Although Ordoñez would not discuss whether Celera was shopping for pharmaceutical partners, she noted that Bristol-Myers Squibb has “followed this work from its inception.”
Celera discovered the KIF6 variant in collaboration with Bristol-Myers Squibb, and the pharma company provided Celera clinical samples from the Cholesterol and Recurring Events (CARE) study and the West of Scotland Coronary Prevention Study (WOSCOPS). Bristol-Myers Squibb, however, does not own any of these finding in the diagnostics space, Ordoñez noted.
Bristol-Myers Squibb has previously told Pharmacogenomics Reporter that it intends to apply pharmacogenomic strategies to enhance the blockbuster drugs in its pipeline [see PGx Reporter 01-10-2007].
According to Ordoñez, the study findings “make a compelling case for testing for KIF6 status in the substantial number of Americans considered to be at moderate risk of developing heart disease based on traditional risk factors such as cholesterol levels and blood pressure.”
The first paper, which analyzed samples from the CARE and the WOSCOPS studies, showed that carriers of the KIF6 Trp719Arg polymorphism had a 50 percent higher incidence of myocardial infarction and a 55 percent greater risk of CHD. However, therapy with Pravachol “virtually eliminated” this risk in those carrying the gene variant.
The second paper, based on a genetic sub-study of the Pravastatin and Atorvastatin Evaluation and Infection Therapy – Thrombosis in Myocardial Infarction 22 (PROVE IT-TIMI 22), showed that high-dose atorvastatin was more effective at reducing CHD risk in KIF6 carriers than in noncarriers.
“These results show that the clinical benefit has a statin-class effect rather than a specific-drug effect since the two different statins tested had different characteristics: one hydrophilic and the other lipophilic,” Celera said in a statement.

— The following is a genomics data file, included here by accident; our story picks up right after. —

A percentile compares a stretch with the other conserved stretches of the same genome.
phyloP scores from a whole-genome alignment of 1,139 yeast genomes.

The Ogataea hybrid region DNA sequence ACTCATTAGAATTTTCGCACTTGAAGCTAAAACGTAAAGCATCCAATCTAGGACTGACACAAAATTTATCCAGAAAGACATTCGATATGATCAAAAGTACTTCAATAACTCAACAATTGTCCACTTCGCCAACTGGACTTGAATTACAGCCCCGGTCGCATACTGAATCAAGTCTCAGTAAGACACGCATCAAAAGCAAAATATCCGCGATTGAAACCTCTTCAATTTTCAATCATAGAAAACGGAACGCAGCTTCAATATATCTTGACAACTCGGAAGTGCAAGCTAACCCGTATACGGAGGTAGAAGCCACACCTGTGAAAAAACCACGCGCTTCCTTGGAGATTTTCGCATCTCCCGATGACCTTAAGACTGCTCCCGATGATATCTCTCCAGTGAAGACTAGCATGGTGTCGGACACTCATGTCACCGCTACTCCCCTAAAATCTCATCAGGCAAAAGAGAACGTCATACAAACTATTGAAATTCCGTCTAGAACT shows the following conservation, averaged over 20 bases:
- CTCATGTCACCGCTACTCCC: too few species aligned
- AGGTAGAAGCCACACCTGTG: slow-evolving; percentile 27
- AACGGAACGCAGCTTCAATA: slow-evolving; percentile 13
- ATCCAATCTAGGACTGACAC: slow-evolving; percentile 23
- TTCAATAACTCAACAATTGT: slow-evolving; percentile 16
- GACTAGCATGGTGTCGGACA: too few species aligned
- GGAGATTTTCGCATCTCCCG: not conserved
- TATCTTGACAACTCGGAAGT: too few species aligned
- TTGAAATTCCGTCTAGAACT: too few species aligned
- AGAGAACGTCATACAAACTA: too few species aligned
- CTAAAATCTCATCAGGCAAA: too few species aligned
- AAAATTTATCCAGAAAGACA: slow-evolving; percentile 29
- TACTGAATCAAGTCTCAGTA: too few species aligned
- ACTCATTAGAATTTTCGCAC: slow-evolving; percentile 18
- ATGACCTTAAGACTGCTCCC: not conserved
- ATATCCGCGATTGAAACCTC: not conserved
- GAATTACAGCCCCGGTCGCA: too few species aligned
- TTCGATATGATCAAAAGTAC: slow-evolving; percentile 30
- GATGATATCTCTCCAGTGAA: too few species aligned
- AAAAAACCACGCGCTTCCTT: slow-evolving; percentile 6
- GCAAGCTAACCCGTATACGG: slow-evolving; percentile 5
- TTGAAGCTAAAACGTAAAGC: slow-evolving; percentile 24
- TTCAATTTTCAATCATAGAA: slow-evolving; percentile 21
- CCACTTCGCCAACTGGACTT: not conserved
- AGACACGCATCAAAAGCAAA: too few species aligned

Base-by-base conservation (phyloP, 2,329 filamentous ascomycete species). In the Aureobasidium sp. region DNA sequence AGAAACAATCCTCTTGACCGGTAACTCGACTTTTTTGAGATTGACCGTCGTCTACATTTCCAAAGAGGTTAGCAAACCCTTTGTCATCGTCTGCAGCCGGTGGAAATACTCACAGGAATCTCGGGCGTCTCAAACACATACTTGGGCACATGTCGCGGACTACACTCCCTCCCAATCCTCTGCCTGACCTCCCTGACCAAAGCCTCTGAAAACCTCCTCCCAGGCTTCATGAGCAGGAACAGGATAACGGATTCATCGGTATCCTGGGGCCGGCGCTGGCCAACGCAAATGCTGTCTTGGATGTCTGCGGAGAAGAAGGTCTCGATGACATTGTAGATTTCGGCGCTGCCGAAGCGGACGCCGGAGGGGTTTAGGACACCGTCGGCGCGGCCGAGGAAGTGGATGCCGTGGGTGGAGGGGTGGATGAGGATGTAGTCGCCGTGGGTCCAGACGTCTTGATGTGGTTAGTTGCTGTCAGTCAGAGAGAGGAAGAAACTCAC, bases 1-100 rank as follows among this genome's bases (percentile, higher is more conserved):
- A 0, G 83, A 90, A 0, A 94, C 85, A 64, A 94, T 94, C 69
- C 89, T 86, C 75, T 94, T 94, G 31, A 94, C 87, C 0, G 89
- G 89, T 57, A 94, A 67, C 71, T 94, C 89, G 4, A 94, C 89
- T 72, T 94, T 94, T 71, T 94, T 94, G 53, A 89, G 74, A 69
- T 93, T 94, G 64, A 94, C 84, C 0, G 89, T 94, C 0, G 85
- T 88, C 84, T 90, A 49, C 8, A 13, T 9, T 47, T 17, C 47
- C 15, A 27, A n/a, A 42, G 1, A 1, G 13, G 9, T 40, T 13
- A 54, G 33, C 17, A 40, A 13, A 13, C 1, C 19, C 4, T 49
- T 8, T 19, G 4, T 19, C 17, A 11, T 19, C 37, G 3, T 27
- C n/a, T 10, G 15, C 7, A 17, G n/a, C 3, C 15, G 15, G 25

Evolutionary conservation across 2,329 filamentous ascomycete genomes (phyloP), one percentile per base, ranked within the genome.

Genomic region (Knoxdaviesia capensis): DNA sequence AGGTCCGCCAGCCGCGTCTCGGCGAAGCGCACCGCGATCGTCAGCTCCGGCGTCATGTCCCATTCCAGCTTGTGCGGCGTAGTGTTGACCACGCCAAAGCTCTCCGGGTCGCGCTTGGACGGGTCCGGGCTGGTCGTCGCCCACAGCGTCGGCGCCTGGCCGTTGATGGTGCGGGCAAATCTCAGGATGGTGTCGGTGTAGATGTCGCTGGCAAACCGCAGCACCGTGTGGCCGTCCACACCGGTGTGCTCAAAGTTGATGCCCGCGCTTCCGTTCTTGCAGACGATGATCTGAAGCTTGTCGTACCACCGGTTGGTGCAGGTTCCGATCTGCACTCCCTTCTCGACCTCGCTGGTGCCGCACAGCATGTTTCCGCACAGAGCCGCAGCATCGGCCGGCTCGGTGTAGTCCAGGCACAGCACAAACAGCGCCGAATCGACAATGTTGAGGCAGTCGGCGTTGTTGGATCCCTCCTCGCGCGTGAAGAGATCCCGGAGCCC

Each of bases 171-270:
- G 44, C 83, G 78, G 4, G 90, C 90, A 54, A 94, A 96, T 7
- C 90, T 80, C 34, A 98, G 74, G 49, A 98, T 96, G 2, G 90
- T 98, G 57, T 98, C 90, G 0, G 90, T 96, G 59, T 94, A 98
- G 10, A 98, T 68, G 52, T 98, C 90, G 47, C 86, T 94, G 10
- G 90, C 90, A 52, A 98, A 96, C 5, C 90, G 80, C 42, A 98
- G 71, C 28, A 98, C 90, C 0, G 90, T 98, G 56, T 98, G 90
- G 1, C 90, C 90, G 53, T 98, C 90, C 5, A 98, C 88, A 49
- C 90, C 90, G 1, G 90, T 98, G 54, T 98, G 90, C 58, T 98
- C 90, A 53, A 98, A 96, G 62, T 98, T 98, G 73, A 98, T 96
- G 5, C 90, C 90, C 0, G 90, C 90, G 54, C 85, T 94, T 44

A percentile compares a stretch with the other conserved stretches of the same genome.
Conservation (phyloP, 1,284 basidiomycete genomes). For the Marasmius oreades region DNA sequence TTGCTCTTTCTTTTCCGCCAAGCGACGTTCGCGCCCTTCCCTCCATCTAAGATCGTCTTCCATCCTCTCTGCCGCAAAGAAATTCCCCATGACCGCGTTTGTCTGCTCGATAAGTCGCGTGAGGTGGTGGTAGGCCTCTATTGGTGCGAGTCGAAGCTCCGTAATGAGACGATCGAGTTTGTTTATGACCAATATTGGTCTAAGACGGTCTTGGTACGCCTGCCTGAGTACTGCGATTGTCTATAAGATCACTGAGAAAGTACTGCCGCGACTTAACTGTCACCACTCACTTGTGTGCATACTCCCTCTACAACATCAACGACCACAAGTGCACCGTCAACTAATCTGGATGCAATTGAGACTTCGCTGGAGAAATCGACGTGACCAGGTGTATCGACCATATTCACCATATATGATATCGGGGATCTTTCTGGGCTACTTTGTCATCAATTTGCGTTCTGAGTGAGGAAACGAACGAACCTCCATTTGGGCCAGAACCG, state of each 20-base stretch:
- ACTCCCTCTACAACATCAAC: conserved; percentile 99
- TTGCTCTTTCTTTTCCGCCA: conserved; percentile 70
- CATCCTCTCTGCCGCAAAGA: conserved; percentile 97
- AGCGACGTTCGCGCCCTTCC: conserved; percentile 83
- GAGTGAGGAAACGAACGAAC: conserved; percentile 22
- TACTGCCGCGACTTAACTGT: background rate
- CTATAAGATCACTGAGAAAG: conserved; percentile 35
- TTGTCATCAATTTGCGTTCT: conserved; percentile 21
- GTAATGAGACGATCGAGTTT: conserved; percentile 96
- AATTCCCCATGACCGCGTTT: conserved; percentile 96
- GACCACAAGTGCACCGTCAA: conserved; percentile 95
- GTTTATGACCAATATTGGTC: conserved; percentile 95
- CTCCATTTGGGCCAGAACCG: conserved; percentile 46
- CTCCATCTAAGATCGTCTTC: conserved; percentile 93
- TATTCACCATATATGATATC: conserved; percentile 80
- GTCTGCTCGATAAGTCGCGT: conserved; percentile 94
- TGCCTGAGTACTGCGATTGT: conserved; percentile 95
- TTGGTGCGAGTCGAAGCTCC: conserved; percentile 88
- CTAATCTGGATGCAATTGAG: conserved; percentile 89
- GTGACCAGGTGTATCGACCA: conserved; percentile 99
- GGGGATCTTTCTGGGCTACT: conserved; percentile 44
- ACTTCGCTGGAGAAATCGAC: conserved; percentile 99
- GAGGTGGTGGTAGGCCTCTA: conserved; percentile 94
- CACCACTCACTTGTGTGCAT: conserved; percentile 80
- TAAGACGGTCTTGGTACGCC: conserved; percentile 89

The third paper demonstrates the KIF6 gene variants’ association with CHD events in 25,283 initially healthy Caucasian women aged 45 and over. As part of the Women’s Health Study, the women were followed for 12 years for a cardiovascular event. Study results showed that carriers of the 719Arg variant had a 34 percent higher risk of experiencing an MI and a 24 percent higher risk of developing CHD compared to noncarriers.
The KIF6 gene variant also predicted CHD in two other prospective studies conducted by Celera and its collaborators. In the 13,907-patient Atherosclerosis Risk in Communities study, KIF6 was associated with increased risk for CHD in Caucasians and African Americans. In the almost 4,000-patient Cardiovascular Health Study, KIF6 was associated with increased risk for MI.
Combining the three recently published studies and the ARC and CHS, the KIF6gene variant has been linked with CHD events in clinical trials involving more than 49,000 people, Celera said.
“These findings provide us with a better understanding of genetic predisposition to coronary heart disease and should motivate further studies that explore the biological role of the kinesin motor encoded by KIF6 in the development of coronary heart disease,” James Shepherd, University of Glasgow’s department chair for biochemistry and a co-author of one of the papers, said in a statement.